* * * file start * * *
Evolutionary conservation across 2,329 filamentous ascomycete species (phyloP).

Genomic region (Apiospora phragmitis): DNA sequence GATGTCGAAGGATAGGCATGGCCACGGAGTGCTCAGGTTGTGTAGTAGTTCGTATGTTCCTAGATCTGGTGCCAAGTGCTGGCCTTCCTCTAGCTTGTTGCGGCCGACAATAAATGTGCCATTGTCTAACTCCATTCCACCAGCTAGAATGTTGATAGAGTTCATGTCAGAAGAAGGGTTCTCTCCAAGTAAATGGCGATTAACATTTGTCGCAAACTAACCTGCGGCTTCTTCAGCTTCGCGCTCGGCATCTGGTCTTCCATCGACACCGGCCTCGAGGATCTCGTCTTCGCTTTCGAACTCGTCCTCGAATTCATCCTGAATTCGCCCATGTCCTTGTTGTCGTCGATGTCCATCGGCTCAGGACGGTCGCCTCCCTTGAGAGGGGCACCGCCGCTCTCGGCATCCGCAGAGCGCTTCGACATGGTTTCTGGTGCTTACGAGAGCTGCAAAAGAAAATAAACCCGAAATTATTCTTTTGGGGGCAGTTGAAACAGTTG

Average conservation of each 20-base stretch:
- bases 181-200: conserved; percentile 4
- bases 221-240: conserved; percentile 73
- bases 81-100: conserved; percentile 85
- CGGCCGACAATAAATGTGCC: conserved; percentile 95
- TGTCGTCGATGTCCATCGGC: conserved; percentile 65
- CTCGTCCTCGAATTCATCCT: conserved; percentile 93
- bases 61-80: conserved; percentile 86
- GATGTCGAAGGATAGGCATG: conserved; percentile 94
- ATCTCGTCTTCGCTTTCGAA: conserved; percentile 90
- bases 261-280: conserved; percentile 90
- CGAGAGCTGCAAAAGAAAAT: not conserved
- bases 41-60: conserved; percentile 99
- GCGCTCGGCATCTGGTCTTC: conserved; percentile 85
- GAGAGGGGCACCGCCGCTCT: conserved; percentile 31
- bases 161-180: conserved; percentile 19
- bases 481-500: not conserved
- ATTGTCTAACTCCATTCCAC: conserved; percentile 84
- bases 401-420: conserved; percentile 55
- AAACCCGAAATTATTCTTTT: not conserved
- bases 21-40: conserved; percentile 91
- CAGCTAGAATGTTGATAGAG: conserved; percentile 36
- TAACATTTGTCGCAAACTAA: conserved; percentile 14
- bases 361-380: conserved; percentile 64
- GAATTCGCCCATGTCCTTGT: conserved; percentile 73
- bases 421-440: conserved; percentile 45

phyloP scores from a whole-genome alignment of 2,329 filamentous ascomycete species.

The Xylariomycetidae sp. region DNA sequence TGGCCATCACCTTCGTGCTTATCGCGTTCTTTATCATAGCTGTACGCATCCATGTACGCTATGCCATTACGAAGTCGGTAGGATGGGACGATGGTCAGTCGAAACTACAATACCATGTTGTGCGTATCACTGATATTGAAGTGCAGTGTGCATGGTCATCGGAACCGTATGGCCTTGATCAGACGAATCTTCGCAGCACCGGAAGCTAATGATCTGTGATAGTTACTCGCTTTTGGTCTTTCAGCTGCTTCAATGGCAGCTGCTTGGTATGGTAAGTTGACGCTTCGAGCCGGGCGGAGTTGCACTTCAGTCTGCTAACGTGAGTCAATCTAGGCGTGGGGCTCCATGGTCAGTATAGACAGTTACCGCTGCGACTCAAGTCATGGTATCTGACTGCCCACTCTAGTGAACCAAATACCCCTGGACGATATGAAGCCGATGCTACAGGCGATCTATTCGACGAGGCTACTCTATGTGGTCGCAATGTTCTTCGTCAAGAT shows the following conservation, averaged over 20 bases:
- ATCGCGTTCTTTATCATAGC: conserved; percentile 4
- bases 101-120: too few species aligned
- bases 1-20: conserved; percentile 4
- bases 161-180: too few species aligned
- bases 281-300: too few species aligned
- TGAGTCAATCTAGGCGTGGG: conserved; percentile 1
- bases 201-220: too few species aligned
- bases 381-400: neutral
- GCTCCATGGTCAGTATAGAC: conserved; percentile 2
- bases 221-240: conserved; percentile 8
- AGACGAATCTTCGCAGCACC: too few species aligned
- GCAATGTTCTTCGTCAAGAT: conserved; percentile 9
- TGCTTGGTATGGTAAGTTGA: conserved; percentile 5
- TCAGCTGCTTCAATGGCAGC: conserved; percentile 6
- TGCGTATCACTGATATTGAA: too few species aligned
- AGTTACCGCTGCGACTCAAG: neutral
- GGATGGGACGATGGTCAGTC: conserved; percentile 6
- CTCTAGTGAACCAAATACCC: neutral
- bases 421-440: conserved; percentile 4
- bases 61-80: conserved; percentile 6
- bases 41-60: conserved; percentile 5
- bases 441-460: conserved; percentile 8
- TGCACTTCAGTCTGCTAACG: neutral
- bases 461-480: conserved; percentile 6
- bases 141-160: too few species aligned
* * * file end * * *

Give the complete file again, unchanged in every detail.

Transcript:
Evolutionary conservation across 2,329 filamentous ascomycete species (phyloP).

Genomic region (Apiospora phragmitis): DNA sequence GATGTCGAAGGATAGGCATGGCCACGGAGTGCTCAGGTTGTGTAGTAGTTCGTATGTTCCTAGATCTGGTGCCAAGTGCTGGCCTTCCTCTAGCTTGTTGCGGCCGACAATAAATGTGCCATTGTCTAACTCCATTCCACCAGCTAGAATGTTGATAGAGTTCATGTCAGAAGAAGGGTTCTCTCCAAGTAAATGGCGATTAACATTTGTCGCAAACTAACCTGCGGCTTCTTCAGCTTCGCGCTCGGCATCTGGTCTTCCATCGACACCGGCCTCGAGGATCTCGTCTTCGCTTTCGAACTCGTCCTCGAATTCATCCTGAATTCGCCCATGTCCTTGTTGTCGTCGATGTCCATCGGCTCAGGACGGTCGCCTCCCTTGAGAGGGGCACCGCCGCTCTCGGCATCCGCAGAGCGCTTCGACATGGTTTCTGGTGCTTACGAGAGCTGCAAAAGAAAATAAACCCGAAATTATTCTTTTGGGGGCAGTTGAAACAGTTG

Average conservation of each 20-base stretch:
- bases 181-200: conserved; percentile 4
- bases 221-240: conserved; percentile 73
- bases 81-100: conserved; percentile 85
- CGGCCGACAATAAATGTGCC: conserved; percentile 95
- TGTCGTCGATGTCCATCGGC: conserved; percentile 65
- CTCGTCCTCGAATTCATCCT: conserved; percentile 93
- bases 61-80: conserved; percentile 86
- GATGTCGAAGGATAGGCATG: conserved; percentile 94
- ATCTCGTCTTCGCTTTCGAA: conserved; percentile 90
- bases 261-280: conserved; percentile 90
- CGAGAGCTGCAAAAGAAAAT: not conserved
- bases 41-60: conserved; percentile 99
- GCGCTCGGCATCTGGTCTTC: conserved; percentile 85
- GAGAGGGGCACCGCCGCTCT: conserved; percentile 31
- bases 161-180: conserved; percentile 19
- bases 481-500: not conserved
- ATTGTCTAACTCCATTCCAC: conserved; percentile 84
- bases 401-420: conserved; percentile 55
- AAACCCGAAATTATTCTTTT: not conserved
- bases 21-40: conserved; percentile 91
- CAGCTAGAATGTTGATAGAG: conserved; percentile 36
- TAACATTTGTCGCAAACTAA: conserved; percentile 14
- bases 361-380: conserved; percentile 64
- GAATTCGCCCATGTCCTTGT: conserved; percentile 73
- bases 421-440: conserved; percentile 45

phyloP scores from a whole-genome alignment of 2,329 filamentous ascomycete species.

The Xylariomycetidae sp. region DNA sequence TGGCCATCACCTTCGTGCTTATCGCGTTCTTTATCATAGCTGTACGCATCCATGTACGCTATGCCATTACGAAGTCGGTAGGATGGGACGATGGTCAGTCGAAACTACAATACCATGTTGTGCGTATCACTGATATTGAAGTGCAGTGTGCATGGTCATCGGAACCGTATGGCCTTGATCAGACGAATCTTCGCAGCACCGGAAGCTAATGATCTGTGATAGTTACTCGCTTTTGGTCTTTCAGCTGCTTCAATGGCAGCTGCTTGGTATGGTAAGTTGACGCTTCGAGCCGGGCGGAGTTGCACTTCAGTCTGCTAACGTGAGTCAATCTAGGCGTGGGGCTCCATGGTCAGTATAGACAGTTACCGCTGCGACTCAAGTCATGGTATCTGACTGCCCACTCTAGTGAACCAAATACCCCTGGACGATATGAAGCCGATGCTACAGGCGATCTATTCGACGAGGCTACTCTATGTGGTCGCAATGTTCTTCGTCAAGAT shows the following conservation, averaged over 20 bases:
- ATCGCGTTCTTTATCATAGC: conserved; percentile 4
- bases 101-120: too few species aligned
- bases 1-20: conserved; percentile 4
- bases 161-180: too few species aligned
- bases 281-300: too few species aligned
- TGAGTCAATCTAGGCGTGGG: conserved; percentile 1
- bases 201-220: too few species aligned
- bases 381-400: neutral
- GCTCCATGGTCAGTATAGAC: conserved; percentile 2
- bases 221-240: conserved; percentile 8
- AGACGAATCTTCGCAGCACC: too few species aligned
- GCAATGTTCTTCGTCAAGAT: conserved; percentile 9
- TGCTTGGTATGGTAAGTTGA: conserved; percentile 5
- TCAGCTGCTTCAATGGCAGC: conserved; percentile 6
- TGCGTATCACTGATATTGAA: too few species aligned
- AGTTACCGCTGCGACTCAAG: neutral
- GGATGGGACGATGGTCAGTC: conserved; percentile 6
- CTCTAGTGAACCAAATACCC: neutral
- bases 421-440: conserved; percentile 4
- bases 61-80: conserved; percentile 6
- bases 41-60: conserved; percentile 5
- bases 441-460: conserved; percentile 8
- TGCACTTCAGTCTGCTAACG: neutral
- bases 461-480: conserved; percentile 6
- bases 141-160: too few species aligned